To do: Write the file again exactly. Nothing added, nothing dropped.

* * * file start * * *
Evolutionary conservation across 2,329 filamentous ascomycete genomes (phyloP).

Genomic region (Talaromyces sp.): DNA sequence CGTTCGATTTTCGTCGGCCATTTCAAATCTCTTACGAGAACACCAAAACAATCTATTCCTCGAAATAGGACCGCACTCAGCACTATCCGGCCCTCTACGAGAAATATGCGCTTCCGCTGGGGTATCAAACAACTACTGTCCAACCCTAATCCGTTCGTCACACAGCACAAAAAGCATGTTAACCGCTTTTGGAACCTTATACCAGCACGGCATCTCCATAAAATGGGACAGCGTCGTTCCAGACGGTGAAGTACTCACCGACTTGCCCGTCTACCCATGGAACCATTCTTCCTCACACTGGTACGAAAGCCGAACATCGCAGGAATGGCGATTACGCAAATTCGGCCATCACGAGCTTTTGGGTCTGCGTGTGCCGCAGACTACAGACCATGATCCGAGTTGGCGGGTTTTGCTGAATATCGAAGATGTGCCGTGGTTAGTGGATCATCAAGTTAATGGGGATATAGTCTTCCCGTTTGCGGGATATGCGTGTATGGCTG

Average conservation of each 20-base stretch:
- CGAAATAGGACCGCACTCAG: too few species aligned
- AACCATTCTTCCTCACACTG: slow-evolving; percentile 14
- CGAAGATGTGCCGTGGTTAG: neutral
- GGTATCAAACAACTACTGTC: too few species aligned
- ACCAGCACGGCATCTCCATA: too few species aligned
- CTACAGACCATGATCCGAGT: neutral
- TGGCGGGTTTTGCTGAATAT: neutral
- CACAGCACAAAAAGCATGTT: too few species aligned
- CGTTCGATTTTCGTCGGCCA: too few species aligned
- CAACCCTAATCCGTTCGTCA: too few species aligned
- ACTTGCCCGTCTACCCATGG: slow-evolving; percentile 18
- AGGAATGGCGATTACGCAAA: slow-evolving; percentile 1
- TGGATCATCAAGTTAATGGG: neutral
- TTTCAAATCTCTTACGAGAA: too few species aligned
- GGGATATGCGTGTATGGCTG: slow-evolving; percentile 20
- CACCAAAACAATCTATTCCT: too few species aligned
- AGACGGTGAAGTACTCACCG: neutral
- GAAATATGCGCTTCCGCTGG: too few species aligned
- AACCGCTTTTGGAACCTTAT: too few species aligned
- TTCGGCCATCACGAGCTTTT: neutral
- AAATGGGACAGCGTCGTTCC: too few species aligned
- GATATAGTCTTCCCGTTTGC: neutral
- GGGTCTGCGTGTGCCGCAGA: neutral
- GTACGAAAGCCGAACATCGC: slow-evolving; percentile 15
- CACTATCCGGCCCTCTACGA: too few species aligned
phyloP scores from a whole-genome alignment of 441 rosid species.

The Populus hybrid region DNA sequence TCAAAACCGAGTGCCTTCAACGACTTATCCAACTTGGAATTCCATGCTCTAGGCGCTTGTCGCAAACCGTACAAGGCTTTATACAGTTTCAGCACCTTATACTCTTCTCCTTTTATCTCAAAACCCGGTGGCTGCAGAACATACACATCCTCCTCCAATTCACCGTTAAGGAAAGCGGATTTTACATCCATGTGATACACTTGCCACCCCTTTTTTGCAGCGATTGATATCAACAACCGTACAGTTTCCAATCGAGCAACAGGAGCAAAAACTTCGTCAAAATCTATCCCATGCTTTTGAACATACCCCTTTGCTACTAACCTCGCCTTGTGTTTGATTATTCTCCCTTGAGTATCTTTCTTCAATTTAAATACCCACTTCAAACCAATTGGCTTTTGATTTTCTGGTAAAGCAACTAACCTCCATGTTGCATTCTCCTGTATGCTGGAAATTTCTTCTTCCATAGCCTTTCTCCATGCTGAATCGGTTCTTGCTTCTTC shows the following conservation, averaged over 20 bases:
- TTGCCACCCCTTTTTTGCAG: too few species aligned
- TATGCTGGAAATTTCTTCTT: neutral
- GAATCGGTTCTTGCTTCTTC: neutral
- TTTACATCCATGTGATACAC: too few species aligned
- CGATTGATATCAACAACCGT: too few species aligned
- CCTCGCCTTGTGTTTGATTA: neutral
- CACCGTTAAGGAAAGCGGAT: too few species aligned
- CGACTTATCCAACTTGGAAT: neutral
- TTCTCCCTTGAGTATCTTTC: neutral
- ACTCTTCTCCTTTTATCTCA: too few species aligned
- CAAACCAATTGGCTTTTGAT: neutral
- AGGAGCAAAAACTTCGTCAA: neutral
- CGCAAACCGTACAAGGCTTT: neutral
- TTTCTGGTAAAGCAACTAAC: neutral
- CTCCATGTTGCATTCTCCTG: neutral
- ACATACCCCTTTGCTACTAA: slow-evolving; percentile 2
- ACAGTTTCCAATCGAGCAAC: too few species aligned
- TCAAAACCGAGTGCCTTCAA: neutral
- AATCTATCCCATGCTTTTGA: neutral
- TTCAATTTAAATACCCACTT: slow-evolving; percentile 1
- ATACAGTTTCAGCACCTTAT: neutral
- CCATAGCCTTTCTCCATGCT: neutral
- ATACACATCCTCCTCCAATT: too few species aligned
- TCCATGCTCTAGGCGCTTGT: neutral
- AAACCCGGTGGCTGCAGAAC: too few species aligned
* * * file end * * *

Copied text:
Evolutionary conservation across 2,329 filamentous ascomycete genomes (phyloP).

Genomic region (Talaromyces sp.): DNA sequence CGTTCGATTTTCGTCGGCCATTTCAAATCTCTTACGAGAACACCAAAACAATCTATTCCTCGAAATAGGACCGCACTCAGCACTATCCGGCCCTCTACGAGAAATATGCGCTTCCGCTGGGGTATCAAACAACTACTGTCCAACCCTAATCCGTTCGTCACACAGCACAAAAAGCATGTTAACCGCTTTTGGAACCTTATACCAGCACGGCATCTCCATAAAATGGGACAGCGTCGTTCCAGACGGTGAAGTACTCACCGACTTGCCCGTCTACCCATGGAACCATTCTTCCTCACACTGGTACGAAAGCCGAACATCGCAGGAATGGCGATTACGCAAATTCGGCCATCACGAGCTTTTGGGTCTGCGTGTGCCGCAGACTACAGACCATGATCCGAGTTGGCGGGTTTTGCTGAATATCGAAGATGTGCCGTGGTTAGTGGATCATCAAGTTAATGGGGATATAGTCTTCCCGTTTGCGGGATATGCGTGTATGGCTG

Average conservation of each 20-base stretch:
- CGAAATAGGACCGCACTCAG: too few species aligned
- AACCATTCTTCCTCACACTG: slow-evolving; percentile 14
- CGAAGATGTGCCGTGGTTAG: neutral
- GGTATCAAACAACTACTGTC: too few species aligned
- ACCAGCACGGCATCTCCATA: too few species aligned
- CTACAGACCATGATCCGAGT: neutral
- TGGCGGGTTTTGCTGAATAT: neutral
- CACAGCACAAAAAGCATGTT: too few species aligned
- CGTTCGATTTTCGTCGGCCA: too few species aligned
- CAACCCTAATCCGTTCGTCA: too few species aligned
- ACTTGCCCGTCTACCCATGG: slow-evolving; percentile 18
- AGGAATGGCGATTACGCAAA: slow-evolving; percentile 1
- TGGATCATCAAGTTAATGGG: neutral
- TTTCAAATCTCTTACGAGAA: too few species aligned
- GGGATATGCGTGTATGGCTG: slow-evolving; percentile 20
- CACCAAAACAATCTATTCCT: too few species aligned
- AGACGGTGAAGTACTCACCG: neutral
- GAAATATGCGCTTCCGCTGG: too few species aligned
- AACCGCTTTTGGAACCTTAT: too few species aligned
- TTCGGCCATCACGAGCTTTT: neutral
- AAATGGGACAGCGTCGTTCC: too few species aligned
- GATATAGTCTTCCCGTTTGC: neutral
- GGGTCTGCGTGTGCCGCAGA: neutral
- GTACGAAAGCCGAACATCGC: slow-evolving; percentile 15
- CACTATCCGGCCCTCTACGA: too few species aligned
phyloP scores from a whole-genome alignment of 441 rosid species.

The Populus hybrid region DNA sequence TCAAAACCGAGTGCCTTCAACGACTTATCCAACTTGGAATTCCATGCTCTAGGCGCTTGTCGCAAACCGTACAAGGCTTTATACAGTTTCAGCACCTTATACTCTTCTCCTTTTATCTCAAAACCCGGTGGCTGCAGAACATACACATCCTCCTCCAATTCACCGTTAAGGAAAGCGGATTTTACATCCATGTGATACACTTGCCACCCCTTTTTTGCAGCGATTGATATCAACAACCGTACAGTTTCCAATCGAGCAACAGGAGCAAAAACTTCGTCAAAATCTATCCCATGCTTTTGAACATACCCCTTTGCTACTAACCTCGCCTTGTGTTTGATTATTCTCCCTTGAGTATCTTTCTTCAATTTAAATACCCACTTCAAACCAATTGGCTTTTGATTTTCTGGTAAAGCAACTAACCTCCATGTTGCATTCTCCTGTATGCTGGAAATTTCTTCTTCCATAGCCTTTCTCCATGCTGAATCGGTTCTTGCTTCTTC shows the following conservation, averaged over 20 bases:
- TTGCCACCCCTTTTTTGCAG: too few species aligned
- TATGCTGGAAATTTCTTCTT: neutral
- GAATCGGTTCTTGCTTCTTC: neutral
- TTTACATCCATGTGATACAC: too few species aligned
- CGATTGATATCAACAACCGT: too few species aligned
- CCTCGCCTTGTGTTTGATTA: neutral
- CACCGTTAAGGAAAGCGGAT: too few species aligned
- CGACTTATCCAACTTGGAAT: neutral
- TTCTCCCTTGAGTATCTTTC: neutral
- ACTCTTCTCCTTTTATCTCA: too few species aligned
- CAAACCAATTGGCTTTTGAT: neutral
- AGGAGCAAAAACTTCGTCAA: neutral
- CGCAAACCGTACAAGGCTTT: neutral
- TTTCTGGTAAAGCAACTAAC: neutral
- CTCCATGTTGCATTCTCCTG: neutral
- ACATACCCCTTTGCTACTAA: slow-evolving; percentile 2
- ACAGTTTCCAATCGAGCAAC: too few species aligned
- TCAAAACCGAGTGCCTTCAA: neutral
- AATCTATCCCATGCTTTTGA: neutral
- TTCAATTTAAATACCCACTT: slow-evolving; percentile 1
- ATACAGTTTCAGCACCTTAT: neutral
- CCATAGCCTTTCTCCATGCT: neutral
- ATACACATCCTCCTCCAATT: too few species aligned
- TCCATGCTCTAGGCGCTTGT: neutral
- AAACCCGGTGGCTGCAGAAC: too few species aligned